User Authentication

This is the normal authentication that one thinks of when discussing 802.1X and network access control. It provides the identity credentials of the user to the authentication server, allowing for role-based access control to the network. The buzz on the street with the 802.1X standard was all about knowing who was accessing your network before allowing them onto the network.

User authentication on a Microsoft Windows device is able to use a username, password, user-issued certificate, or even a smart card. With these Windows devices there is a separate certificate store for user-issued certificates. Each user who logs in to a Windows workstation will have her own certificate store, and therefore authenticate differently to the network.

Machine Authentication (a.k.a. Computer Authentication)


Microsoft Windows workstations have a very powerful management system, known as Active Directory. Maybe you’ve heard of it? Well, AD needs to remain in contact with the computers it manages for policy updates and other management tasks. The IEEE 802.1X standard came out, and with no user logged in to the computer, no network access was granted. This concept broke the communication between the AD managed computer, as well as not allowing the user’s Kerberos authentication to reach Active Directory, which didn’t allow the credentials to be passed down to the supplicant itself—especially in the instances where the user’s password was expired.

This should sound an awful lot like a denial of service (DoS) because it truly was. Microsoft (quite brilliantly) designed a way to solve this problem and prevent this chicken-and-egg scenario. They created multiple states for their supplicant: a machine state and a user state.

Whenever there was no interactive user logged in to the workstation (that is, no one had pressed CTRL-ALT-DEL and logged in to the computer), the machine was able to log in to the network with its own credentials. As soon as a user interactively logged in to the system, the supplicant would send a new EAPoL_Start message into the network, triggering a whole new authentication of the user’s credentials.

Active Directory negotiates a password with a Windows workstation when it joins AD, which the machine-state supplicant is able to use as the credential. Additionally, the computer maintains its own system store for certificates that is separate from the users’ certificate stores. Therefore, machine authentication (also called computer authentication) is capable of using a computer name and password (PEAP-MSCHAPv2) or a machine certificate (EAP-TLS, PEAP-EAP-TLS).

Figure 4-17 illustrates the computer starting with machine authentication, and then a user logging in to the system, thereby causing a new authentication with user authentication.


Figure 4-17 Multiple supplicant states.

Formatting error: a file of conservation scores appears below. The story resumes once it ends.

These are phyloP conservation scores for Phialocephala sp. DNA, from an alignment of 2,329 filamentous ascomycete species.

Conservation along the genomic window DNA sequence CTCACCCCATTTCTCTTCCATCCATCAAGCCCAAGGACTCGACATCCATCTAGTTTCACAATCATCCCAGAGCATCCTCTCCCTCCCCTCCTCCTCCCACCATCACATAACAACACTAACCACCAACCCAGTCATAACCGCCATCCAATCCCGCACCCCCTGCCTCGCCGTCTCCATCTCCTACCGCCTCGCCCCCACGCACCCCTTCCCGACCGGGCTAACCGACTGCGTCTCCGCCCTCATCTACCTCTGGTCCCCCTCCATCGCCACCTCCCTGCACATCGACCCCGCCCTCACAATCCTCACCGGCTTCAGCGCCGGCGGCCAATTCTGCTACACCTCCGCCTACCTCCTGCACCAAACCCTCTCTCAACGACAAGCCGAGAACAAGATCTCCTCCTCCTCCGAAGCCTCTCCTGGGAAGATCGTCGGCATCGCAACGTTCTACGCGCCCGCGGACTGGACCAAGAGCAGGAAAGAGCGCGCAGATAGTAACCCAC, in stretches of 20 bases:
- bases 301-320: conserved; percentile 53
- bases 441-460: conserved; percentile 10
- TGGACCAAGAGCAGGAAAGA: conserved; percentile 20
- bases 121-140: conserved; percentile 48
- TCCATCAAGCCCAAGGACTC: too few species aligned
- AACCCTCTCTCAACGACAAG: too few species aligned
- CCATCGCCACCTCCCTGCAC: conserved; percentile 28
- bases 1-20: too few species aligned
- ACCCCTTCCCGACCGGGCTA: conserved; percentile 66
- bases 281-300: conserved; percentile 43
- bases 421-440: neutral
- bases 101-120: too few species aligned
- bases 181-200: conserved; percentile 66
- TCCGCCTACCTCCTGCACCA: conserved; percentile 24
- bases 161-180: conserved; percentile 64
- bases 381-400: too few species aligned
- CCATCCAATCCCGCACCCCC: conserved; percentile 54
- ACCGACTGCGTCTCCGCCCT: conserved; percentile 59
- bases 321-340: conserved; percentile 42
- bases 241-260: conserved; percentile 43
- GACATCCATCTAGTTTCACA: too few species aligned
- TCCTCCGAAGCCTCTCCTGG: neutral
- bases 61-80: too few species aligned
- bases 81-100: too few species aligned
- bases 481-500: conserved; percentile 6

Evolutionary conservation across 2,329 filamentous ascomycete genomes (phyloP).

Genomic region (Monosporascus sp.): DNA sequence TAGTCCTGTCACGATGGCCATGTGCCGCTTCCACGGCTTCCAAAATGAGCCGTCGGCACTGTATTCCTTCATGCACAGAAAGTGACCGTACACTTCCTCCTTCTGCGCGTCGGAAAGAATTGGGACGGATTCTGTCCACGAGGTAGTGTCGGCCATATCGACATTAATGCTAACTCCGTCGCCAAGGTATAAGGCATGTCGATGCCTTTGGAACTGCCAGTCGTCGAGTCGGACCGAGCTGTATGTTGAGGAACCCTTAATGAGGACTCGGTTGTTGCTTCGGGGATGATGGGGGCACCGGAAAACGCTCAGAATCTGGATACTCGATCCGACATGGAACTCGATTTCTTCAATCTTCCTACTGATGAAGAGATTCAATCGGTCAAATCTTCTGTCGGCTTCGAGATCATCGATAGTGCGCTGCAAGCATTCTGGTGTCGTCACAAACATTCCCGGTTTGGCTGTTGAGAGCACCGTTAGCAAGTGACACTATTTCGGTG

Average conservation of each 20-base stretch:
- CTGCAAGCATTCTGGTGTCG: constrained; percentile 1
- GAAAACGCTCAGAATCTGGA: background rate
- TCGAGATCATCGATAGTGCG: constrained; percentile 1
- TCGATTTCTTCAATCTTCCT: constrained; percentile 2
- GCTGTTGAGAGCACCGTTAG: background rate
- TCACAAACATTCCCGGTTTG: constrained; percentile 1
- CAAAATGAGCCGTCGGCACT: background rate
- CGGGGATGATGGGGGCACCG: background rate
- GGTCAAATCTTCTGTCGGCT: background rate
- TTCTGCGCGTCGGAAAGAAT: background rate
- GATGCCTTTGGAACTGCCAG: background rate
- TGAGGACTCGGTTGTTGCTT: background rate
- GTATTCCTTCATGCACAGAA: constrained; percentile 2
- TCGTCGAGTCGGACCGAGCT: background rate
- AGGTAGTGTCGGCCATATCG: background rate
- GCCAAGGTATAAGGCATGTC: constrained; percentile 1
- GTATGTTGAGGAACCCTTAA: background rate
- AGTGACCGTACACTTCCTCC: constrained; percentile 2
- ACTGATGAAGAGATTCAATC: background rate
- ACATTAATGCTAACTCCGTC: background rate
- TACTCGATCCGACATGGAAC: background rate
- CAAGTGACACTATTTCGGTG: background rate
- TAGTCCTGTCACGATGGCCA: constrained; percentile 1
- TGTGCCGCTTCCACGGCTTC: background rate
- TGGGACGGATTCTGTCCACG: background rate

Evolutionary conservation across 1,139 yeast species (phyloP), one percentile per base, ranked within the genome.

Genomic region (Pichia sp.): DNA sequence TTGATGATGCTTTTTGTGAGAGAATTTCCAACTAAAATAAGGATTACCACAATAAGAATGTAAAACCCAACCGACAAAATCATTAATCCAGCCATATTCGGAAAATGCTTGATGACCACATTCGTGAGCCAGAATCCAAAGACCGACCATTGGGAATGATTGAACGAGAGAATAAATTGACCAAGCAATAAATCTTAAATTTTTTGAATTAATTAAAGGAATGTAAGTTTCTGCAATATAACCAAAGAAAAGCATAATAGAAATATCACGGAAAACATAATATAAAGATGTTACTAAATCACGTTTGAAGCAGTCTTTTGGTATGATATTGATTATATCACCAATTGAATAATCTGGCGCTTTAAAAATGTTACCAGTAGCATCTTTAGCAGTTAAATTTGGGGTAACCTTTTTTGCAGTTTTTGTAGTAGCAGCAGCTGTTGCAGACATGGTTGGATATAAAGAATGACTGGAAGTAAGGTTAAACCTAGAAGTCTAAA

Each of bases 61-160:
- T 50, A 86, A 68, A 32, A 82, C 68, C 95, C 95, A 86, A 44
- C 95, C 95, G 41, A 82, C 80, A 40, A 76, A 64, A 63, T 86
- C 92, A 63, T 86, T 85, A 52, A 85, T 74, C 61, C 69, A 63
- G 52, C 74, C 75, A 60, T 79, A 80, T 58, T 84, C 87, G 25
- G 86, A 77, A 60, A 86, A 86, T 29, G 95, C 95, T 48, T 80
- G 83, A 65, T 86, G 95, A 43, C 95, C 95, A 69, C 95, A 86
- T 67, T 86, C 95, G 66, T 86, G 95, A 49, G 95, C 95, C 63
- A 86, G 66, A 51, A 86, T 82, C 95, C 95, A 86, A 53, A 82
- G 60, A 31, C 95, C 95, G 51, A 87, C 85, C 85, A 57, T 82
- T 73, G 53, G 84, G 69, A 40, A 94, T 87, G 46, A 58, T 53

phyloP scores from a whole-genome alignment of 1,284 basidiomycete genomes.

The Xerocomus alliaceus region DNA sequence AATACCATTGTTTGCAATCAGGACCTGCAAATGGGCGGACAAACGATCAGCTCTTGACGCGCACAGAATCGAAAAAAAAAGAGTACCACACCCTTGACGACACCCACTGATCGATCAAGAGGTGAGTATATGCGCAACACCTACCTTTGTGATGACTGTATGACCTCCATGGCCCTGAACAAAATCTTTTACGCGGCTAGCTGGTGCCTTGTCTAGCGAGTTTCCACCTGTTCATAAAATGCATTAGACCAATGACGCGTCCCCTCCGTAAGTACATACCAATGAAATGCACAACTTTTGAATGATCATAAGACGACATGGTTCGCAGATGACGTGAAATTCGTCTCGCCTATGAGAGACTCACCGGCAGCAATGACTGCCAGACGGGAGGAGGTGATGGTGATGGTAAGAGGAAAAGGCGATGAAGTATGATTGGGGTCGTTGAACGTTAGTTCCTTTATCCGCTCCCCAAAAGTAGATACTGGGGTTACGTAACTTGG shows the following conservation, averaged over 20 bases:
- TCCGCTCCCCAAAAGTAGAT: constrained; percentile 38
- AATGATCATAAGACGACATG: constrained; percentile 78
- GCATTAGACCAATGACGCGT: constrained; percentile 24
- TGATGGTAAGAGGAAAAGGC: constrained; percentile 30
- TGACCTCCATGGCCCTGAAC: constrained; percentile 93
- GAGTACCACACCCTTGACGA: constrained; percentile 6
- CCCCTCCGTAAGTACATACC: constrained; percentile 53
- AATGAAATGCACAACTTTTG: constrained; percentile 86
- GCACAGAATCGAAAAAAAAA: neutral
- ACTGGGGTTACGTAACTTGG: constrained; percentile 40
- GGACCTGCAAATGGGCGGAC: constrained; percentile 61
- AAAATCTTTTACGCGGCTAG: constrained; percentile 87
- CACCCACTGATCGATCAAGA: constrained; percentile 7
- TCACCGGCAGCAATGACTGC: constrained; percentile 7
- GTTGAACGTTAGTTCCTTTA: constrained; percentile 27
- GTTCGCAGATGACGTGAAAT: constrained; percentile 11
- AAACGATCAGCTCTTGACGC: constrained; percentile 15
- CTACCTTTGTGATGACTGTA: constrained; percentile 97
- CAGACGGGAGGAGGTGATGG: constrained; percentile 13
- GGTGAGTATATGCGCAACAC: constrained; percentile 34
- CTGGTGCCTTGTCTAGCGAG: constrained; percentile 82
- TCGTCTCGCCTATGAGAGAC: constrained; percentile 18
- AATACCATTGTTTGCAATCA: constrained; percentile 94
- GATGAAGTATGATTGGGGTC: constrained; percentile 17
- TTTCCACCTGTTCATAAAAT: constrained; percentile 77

This concludes the section on the Windows native supplicant, as well as the explanation of user and machine authentications.

Cisco AnyConnect NAM Supplicant


The Cisco AnyConnect Secure Mobility Client (also called AnyConnect) is another one of those products that is really multiple products in one. Most people are familiar with it as Cisco’s premier VPN client, but it is actually more than that. The software itself is modularized with several modules in existence today that can be installed on the system directly or even pushed down in an update from a Cisco ASA to the software loaded on the Windows workstation. Figure 4-18 shows the module choices when installing AnyConnect on a Windows system.


Figure 4-18 Cisco AnyConnect Secure mobility client modules.

The key modules that are of interest to Cisco ISE and this exam in particular are the AnyConnect Network Access Manager (NAM) and the AnyConnect Diagnostics and Reporting Tool (DART). To provide you with a little bit of history, many years ago in a galaxy far, far away there was a product known as the Cisco Trust Agent. This product has since been announced as end of life, so don’t waste any time memorizing the name. The point of interest of this product is that it contained a supplicant in it that was OEM’d from a company named Meeting House. Since that time, Cisco has acquired Meeting House and packaged its supplicant as the Cisco Secure Services Client (CSSC).

Why have you bothered to read that little tidbit of history that only this author finds interesting? Because that CSSC client is one of the most widely deployed non-native supplicants for Windows in the world, and Cisco used to charge around $50 per seat for it. Starting with AnyConnect 3.1, that same enterprise-class supplicant got integrated into the AnyConnect client as the Network Access Module and is licensed at no charge.

There are two main ways to configure the NAM supplicant. One is to use a standalone AnyConnect Profile Editor for NAM. The other is to use the Profiler Editor on Cisco’s ASA itself.

Let’s walk through the configuration of AnyConnect NAM. The Standalone Profiler Editor enables administrators to build configurations; the end user will never see these screens. The editor contains the following views: